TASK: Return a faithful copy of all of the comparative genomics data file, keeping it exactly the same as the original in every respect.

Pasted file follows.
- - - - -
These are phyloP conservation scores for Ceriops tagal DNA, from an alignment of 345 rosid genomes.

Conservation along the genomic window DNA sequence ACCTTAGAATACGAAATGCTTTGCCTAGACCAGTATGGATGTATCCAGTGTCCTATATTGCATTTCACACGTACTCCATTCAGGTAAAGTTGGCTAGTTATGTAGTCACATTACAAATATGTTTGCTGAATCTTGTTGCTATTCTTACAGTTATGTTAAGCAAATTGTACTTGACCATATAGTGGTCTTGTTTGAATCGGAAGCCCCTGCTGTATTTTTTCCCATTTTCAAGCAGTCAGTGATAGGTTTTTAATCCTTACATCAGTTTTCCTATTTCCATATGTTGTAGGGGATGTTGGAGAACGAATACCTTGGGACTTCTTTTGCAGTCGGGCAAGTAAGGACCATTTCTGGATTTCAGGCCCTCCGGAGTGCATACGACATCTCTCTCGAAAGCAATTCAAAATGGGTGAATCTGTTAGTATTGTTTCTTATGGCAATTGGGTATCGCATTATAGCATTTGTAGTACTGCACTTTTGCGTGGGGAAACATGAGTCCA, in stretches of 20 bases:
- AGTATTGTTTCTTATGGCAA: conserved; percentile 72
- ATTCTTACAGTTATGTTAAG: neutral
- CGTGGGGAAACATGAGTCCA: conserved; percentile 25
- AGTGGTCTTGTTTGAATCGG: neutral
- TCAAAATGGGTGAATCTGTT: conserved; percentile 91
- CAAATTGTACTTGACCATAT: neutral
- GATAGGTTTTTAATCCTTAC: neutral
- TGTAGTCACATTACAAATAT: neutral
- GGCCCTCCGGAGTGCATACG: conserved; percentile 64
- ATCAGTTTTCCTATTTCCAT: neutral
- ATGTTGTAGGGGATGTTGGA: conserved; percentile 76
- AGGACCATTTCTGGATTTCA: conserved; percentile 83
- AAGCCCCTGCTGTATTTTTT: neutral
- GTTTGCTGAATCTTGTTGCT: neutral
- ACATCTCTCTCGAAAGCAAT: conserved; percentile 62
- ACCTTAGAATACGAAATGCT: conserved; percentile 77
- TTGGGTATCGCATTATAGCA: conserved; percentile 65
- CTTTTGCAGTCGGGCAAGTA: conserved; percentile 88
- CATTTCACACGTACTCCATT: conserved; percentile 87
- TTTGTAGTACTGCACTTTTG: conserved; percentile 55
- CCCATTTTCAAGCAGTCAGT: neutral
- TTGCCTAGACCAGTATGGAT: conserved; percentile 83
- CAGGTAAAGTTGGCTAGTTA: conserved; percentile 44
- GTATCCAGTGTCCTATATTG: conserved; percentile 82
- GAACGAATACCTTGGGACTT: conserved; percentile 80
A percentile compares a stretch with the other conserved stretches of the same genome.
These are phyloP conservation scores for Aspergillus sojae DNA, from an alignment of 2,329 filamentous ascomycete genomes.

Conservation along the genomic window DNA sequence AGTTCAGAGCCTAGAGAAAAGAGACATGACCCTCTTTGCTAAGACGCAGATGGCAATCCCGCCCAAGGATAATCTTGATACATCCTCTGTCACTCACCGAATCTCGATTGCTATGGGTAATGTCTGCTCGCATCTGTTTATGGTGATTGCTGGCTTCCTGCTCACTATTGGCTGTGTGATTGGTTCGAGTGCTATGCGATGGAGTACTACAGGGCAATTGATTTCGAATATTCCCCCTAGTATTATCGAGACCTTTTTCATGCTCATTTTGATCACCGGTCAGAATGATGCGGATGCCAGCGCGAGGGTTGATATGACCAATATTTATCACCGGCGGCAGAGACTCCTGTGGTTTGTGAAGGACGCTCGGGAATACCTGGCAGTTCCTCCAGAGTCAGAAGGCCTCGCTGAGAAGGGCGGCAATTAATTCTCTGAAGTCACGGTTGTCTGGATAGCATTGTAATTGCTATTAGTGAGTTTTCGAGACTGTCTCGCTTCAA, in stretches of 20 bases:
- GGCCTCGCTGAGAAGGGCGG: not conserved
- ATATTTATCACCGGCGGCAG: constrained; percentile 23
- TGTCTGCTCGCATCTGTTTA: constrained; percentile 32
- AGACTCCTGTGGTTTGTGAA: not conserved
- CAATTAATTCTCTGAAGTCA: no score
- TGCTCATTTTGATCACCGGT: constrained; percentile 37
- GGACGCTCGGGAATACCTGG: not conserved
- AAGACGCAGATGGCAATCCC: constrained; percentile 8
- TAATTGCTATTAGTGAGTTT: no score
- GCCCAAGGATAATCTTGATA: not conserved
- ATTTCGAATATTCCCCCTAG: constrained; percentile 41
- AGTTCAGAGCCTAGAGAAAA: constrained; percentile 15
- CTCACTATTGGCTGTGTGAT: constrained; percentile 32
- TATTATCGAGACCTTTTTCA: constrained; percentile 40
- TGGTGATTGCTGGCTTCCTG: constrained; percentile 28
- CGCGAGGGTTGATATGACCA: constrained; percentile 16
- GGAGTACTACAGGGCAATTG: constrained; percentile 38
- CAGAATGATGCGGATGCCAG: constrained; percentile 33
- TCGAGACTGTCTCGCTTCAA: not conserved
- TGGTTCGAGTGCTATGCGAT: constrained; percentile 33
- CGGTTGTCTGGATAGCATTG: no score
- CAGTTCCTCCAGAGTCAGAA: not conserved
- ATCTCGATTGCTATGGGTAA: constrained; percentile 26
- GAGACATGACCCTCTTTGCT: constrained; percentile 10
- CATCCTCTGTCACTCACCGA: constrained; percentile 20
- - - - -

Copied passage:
These are phyloP conservation scores for Ceriops tagal DNA, from an alignment of 345 rosid genomes.

Conservation along the genomic window DNA sequence ACCTTAGAATACGAAATGCTTTGCCTAGACCAGTATGGATGTATCCAGTGTCCTATATTGCATTTCACACGTACTCCATTCAGGTAAAGTTGGCTAGTTATGTAGTCACATTACAAATATGTTTGCTGAATCTTGTTGCTATTCTTACAGTTATGTTAAGCAAATTGTACTTGACCATATAGTGGTCTTGTTTGAATCGGAAGCCCCTGCTGTATTTTTTCCCATTTTCAAGCAGTCAGTGATAGGTTTTTAATCCTTACATCAGTTTTCCTATTTCCATATGTTGTAGGGGATGTTGGAGAACGAATACCTTGGGACTTCTTTTGCAGTCGGGCAAGTAAGGACCATTTCTGGATTTCAGGCCCTCCGGAGTGCATACGACATCTCTCTCGAAAGCAATTCAAAATGGGTGAATCTGTTAGTATTGTTTCTTATGGCAATTGGGTATCGCATTATAGCATTTGTAGTACTGCACTTTTGCGTGGGGAAACATGAGTCCA, in stretches of 20 bases:
- AGTATTGTTTCTTATGGCAA: conserved; percentile 72
- ATTCTTACAGTTATGTTAAG: neutral
- CGTGGGGAAACATGAGTCCA: conserved; percentile 25
- AGTGGTCTTGTTTGAATCGG: neutral
- TCAAAATGGGTGAATCTGTT: conserved; percentile 91
- CAAATTGTACTTGACCATAT: neutral
- GATAGGTTTTTAATCCTTAC: neutral
- TGTAGTCACATTACAAATAT: neutral
- GGCCCTCCGGAGTGCATACG: conserved; percentile 64
- ATCAGTTTTCCTATTTCCAT: neutral
- ATGTTGTAGGGGATGTTGGA: conserved; percentile 76
- AGGACCATTTCTGGATTTCA: conserved; percentile 83
- AAGCCCCTGCTGTATTTTTT: neutral
- GTTTGCTGAATCTTGTTGCT: neutral
- ACATCTCTCTCGAAAGCAAT: conserved; percentile 62
- ACCTTAGAATACGAAATGCT: conserved; percentile 77
- TTGGGTATCGCATTATAGCA: conserved; percentile 65
- CTTTTGCAGTCGGGCAAGTA: conserved; percentile 88
- CATTTCACACGTACTCCATT: conserved; percentile 87
- TTTGTAGTACTGCACTTTTG: conserved; percentile 55
- CCCATTTTCAAGCAGTCAGT: neutral
- TTGCCTAGACCAGTATGGAT: conserved; percentile 83
- CAGGTAAAGTTGGCTAGTTA: conserved; percentile 44
- GTATCCAGTGTCCTATATTG: conserved; percentile 82
- GAACGAATACCTTGGGACTT: conserved; percentile 80
A percentile compares a stretch with the other conserved stretches of the same genome.
These are phyloP conservation scores for Aspergillus sojae DNA, from an alignment of 2,329 filamentous ascomycete genomes.

Conservation along the genomic window DNA sequence AGTTCAGAGCCTAGAGAAAAGAGACATGACCCTCTTTGCTAAGACGCAGATGGCAATCCCGCCCAAGGATAATCTTGATACATCCTCTGTCACTCACCGAATCTCGATTGCTATGGGTAATGTCTGCTCGCATCTGTTTATGGTGATTGCTGGCTTCCTGCTCACTATTGGCTGTGTGATTGGTTCGAGTGCTATGCGATGGAGTACTACAGGGCAATTGATTTCGAATATTCCCCCTAGTATTATCGAGACCTTTTTCATGCTCATTTTGATCACCGGTCAGAATGATGCGGATGCCAGCGCGAGGGTTGATATGACCAATATTTATCACCGGCGGCAGAGACTCCTGTGGTTTGTGAAGGACGCTCGGGAATACCTGGCAGTTCCTCCAGAGTCAGAAGGCCTCGCTGAGAAGGGCGGCAATTAATTCTCTGAAGTCACGGTTGTCTGGATAGCATTGTAATTGCTATTAGTGAGTTTTCGAGACTGTCTCGCTTCAA, in stretches of 20 bases:
- GGCCTCGCTGAGAAGGGCGG: not conserved
- ATATTTATCACCGGCGGCAG: constrained; percentile 23
- TGTCTGCTCGCATCTGTTTA: constrained; percentile 32
- AGACTCCTGTGGTTTGTGAA: not conserved
- CAATTAATTCTCTGAAGTCA: no score
- TGCTCATTTTGATCACCGGT: constrained; percentile 37
- GGACGCTCGGGAATACCTGG: not conserved
- AAGACGCAGATGGCAATCCC: constrained; percentile 8
- TAATTGCTATTAGTGAGTTT: no score
- GCCCAAGGATAATCTTGATA: not conserved
- ATTTCGAATATTCCCCCTAG: constrained; percentile 41
- AGTTCAGAGCCTAGAGAAAA: constrained; percentile 15
- CTCACTATTGGCTGTGTGAT: constrained; percentile 32
- TATTATCGAGACCTTTTTCA: constrained; percentile 40
- TGGTGATTGCTGGCTTCCTG: constrained; percentile 28
- CGCGAGGGTTGATATGACCA: constrained; percentile 16
- GGAGTACTACAGGGCAATTG: constrained; percentile 38
- CAGAATGATGCGGATGCCAG: constrained; percentile 33
- TCGAGACTGTCTCGCTTCAA: not conserved
- TGGTTCGAGTGCTATGCGAT: constrained; percentile 33
- CGGTTGTCTGGATAGCATTG: no score
- CAGTTCCTCCAGAGTCAGAA: not conserved
- ATCTCGATTGCTATGGGTAA: constrained; percentile 26
- GAGACATGACCCTCTTTGCT: constrained; percentile 10
- CATCCTCTGTCACTCACCGA: constrained; percentile 20